“The temporary, pop-up essential bus lanes were a useful tool we implemented during the pandemic that have since proven to be vital in ensuring that buses traveling the #66 bus can pass through what has long been a bottle-neck and major source of delays along the route,” said CTA president Dorval R. Carter, Jr. in a statement. “By making these temporary measures permanent, we are cutting several minutes off the typical commute for those traveling through the corridor, and further improving service reliability across the entire route.”
It’s not clear whether the CTA has actually found the temporary bus-only lanes on Chicago Avenue, which are sometimes ignored by drivers, have resulted in a measurable time savings for riders. I’ve asked the agency if they have any stats on this and will update this post if I hear back.
The new Chicago improvements are part of the city’s Bus Priority Zones program, which also includes spot improvements to other busy bus corridors like 79th Street and Western Avenue. The focus is on addressing specific bottleneck points along the routes caused by traffic jams generated by private vehicle drivers and insufficient space for bus boarding.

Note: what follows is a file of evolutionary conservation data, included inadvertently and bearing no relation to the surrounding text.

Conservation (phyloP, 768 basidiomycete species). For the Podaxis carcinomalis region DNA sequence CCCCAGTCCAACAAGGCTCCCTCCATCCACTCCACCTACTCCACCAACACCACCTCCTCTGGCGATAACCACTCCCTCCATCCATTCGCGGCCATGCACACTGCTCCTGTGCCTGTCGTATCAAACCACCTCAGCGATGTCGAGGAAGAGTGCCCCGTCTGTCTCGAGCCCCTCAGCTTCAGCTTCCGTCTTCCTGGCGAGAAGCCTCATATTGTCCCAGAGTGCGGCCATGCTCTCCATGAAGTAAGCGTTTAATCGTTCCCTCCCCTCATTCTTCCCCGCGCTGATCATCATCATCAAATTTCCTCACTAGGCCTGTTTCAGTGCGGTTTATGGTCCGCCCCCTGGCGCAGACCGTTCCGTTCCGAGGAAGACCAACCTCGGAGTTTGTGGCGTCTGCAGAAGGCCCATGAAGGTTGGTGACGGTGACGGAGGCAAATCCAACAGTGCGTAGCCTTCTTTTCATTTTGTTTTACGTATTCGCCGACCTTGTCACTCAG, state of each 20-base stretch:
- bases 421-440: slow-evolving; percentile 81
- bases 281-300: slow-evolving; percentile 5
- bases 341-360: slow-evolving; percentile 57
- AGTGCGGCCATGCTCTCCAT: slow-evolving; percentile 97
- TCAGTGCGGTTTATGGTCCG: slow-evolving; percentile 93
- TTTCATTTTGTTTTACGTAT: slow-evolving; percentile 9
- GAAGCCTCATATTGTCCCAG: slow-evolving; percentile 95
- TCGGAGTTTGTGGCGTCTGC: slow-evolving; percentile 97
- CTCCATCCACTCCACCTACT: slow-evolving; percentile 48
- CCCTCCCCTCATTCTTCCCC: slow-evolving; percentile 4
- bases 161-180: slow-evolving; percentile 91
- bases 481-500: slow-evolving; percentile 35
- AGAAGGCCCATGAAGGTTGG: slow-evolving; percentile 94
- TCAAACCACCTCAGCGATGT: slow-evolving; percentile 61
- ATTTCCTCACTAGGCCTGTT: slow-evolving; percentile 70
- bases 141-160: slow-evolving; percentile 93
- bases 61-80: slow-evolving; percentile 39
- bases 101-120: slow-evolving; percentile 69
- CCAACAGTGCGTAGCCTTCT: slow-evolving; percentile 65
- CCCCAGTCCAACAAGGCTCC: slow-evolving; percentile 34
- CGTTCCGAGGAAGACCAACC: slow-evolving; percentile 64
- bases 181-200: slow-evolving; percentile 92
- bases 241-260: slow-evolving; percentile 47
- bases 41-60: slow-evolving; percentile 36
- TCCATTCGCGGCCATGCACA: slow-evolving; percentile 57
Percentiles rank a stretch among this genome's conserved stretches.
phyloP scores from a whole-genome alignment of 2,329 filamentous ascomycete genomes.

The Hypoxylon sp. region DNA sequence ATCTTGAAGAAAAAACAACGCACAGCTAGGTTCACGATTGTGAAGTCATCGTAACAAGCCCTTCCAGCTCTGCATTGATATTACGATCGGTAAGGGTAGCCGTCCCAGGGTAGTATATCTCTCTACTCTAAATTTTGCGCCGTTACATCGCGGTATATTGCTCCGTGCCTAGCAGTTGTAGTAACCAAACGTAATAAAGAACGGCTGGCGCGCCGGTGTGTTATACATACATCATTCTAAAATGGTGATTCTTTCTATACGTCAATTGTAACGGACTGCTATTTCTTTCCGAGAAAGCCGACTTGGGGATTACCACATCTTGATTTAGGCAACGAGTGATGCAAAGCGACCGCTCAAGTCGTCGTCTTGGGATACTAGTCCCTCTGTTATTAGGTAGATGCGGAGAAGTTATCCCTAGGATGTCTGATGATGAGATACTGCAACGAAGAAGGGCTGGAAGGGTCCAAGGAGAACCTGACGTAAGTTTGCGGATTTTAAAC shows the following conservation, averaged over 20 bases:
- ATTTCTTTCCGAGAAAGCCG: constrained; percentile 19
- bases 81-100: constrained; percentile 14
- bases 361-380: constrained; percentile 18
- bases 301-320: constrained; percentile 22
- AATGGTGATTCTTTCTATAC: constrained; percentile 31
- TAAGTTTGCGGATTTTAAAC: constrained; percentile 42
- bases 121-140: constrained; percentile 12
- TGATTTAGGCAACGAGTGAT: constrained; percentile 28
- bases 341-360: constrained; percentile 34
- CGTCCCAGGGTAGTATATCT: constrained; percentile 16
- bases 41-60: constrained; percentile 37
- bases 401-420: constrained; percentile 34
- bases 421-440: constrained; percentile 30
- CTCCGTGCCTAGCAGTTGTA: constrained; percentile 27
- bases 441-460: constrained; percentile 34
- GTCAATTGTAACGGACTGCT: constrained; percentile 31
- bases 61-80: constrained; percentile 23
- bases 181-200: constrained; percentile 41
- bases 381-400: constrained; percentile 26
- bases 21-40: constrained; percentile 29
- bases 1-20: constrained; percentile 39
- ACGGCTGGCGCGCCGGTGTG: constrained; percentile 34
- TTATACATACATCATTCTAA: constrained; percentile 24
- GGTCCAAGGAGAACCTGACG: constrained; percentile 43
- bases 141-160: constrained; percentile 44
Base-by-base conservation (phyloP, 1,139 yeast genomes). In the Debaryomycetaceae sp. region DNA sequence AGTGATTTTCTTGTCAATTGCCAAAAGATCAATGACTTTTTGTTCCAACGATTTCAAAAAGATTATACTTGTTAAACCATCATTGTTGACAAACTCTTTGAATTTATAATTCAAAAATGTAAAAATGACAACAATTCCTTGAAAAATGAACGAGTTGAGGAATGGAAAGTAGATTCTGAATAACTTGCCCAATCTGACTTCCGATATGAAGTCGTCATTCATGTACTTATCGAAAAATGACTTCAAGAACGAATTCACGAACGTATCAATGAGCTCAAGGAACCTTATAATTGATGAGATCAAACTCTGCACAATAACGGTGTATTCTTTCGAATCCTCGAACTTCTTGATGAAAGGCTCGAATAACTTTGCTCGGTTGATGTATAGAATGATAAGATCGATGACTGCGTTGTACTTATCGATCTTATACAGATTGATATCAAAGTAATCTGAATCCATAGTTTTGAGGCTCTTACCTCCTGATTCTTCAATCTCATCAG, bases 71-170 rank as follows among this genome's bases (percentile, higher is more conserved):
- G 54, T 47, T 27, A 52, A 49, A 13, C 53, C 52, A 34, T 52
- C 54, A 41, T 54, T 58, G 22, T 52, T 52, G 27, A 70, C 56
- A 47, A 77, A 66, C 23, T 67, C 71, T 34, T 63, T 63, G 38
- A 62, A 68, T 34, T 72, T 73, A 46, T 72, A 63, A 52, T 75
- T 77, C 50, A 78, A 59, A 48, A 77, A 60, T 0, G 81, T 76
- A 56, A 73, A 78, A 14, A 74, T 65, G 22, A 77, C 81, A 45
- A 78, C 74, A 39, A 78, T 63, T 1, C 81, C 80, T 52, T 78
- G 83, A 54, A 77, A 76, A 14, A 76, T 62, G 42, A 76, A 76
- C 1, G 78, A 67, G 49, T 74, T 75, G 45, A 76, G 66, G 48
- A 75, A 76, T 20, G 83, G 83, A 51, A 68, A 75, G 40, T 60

“CDOT and CTA are working closely together to improve the entire transit experience – from installing infrastructure that improves bus efficiency to creating more walkable streets that make getting to and from bus stops safer and more comfortable,” stated CDOT chief Gia Biagi. “This full-time bus lane on Chicago Avenue, combined with ongoing pedestrian safety investments, will create a more transit and people-friendly street.”
Other BPZ projects on deck include:
- Western Avenue between Logan Boulevard (2600 N.) and George Street (2900 N.): Rush hour curbside bus lanes.
- 79th Street at Kedzie (3200 W.) and Columbus avenues: Bus lanes, queue jump signal (allowing buses to get a head start on drivers at stoplights), bus stop improvements, cul-de-sac, and intersection safety upgrades.
More interventions are planned for Chicago Avenue in West Town with the intention of calming traffic and improving pedestrian safety. Within a few weeks, CDOT will install sidewalk extensions to shorten crossing distances, and “harden” left turns with bollards and speed humps, at various intersections. The latter treatment, called Left Turn Calming, forces drivers to take lefts at a 90-degree angle, which slows them down and makes it easier for them to see pedestrians in crosswalks.